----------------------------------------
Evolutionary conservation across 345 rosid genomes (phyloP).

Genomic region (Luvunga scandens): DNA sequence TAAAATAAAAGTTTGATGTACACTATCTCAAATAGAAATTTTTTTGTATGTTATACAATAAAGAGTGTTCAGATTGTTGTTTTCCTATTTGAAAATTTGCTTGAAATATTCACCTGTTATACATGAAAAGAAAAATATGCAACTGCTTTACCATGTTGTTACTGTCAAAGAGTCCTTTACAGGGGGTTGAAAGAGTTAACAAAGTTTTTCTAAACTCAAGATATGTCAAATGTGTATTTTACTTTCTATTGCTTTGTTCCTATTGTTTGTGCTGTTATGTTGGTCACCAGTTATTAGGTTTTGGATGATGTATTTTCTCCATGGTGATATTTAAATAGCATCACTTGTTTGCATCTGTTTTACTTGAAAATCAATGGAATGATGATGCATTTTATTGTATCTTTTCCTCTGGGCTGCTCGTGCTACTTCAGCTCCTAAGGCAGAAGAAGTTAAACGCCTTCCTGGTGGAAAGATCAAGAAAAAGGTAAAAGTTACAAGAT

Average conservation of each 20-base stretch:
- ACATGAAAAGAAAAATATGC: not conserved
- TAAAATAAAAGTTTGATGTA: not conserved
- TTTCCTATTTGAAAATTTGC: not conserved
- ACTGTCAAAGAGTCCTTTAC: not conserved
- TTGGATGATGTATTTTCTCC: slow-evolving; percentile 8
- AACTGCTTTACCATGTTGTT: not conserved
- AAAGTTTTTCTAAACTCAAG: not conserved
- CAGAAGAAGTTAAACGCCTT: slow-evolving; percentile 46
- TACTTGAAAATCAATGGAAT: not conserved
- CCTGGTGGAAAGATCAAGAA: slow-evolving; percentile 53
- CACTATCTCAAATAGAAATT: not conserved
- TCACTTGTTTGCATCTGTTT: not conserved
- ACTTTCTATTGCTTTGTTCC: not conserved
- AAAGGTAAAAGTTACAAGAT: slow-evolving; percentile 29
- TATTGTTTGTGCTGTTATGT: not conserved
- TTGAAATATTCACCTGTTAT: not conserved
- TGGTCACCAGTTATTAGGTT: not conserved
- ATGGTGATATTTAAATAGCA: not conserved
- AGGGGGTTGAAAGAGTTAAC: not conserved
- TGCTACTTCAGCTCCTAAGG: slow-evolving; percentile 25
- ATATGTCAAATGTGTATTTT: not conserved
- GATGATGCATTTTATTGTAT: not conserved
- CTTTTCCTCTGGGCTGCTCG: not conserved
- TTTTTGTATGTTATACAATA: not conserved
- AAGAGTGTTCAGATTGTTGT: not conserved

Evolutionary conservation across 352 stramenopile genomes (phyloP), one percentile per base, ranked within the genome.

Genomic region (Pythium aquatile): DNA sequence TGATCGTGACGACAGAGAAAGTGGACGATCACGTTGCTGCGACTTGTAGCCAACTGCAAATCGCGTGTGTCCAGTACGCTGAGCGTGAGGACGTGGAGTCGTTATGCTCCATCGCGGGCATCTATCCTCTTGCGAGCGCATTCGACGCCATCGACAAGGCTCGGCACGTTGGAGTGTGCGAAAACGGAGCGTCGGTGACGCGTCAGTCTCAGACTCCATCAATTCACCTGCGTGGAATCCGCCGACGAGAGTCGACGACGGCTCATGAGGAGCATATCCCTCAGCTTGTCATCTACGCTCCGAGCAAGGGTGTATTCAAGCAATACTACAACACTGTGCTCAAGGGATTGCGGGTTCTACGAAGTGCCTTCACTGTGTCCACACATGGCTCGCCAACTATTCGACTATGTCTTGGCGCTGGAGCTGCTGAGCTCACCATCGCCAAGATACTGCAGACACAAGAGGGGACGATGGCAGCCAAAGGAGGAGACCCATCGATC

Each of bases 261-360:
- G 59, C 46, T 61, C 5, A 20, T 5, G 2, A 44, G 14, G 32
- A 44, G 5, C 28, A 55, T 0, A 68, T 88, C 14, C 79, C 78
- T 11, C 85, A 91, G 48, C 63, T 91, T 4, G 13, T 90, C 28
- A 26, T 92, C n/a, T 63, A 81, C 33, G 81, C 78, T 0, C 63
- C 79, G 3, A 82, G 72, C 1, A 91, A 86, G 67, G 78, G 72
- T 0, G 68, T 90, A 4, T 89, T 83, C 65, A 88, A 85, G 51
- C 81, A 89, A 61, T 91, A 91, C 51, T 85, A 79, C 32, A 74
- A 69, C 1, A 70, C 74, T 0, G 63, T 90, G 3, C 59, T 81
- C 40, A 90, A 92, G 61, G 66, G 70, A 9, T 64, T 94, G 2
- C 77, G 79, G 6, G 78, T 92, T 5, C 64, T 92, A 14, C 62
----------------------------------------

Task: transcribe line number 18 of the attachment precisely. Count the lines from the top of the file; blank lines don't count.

- TATTGTTTGTGCTGTTATGT: not conserved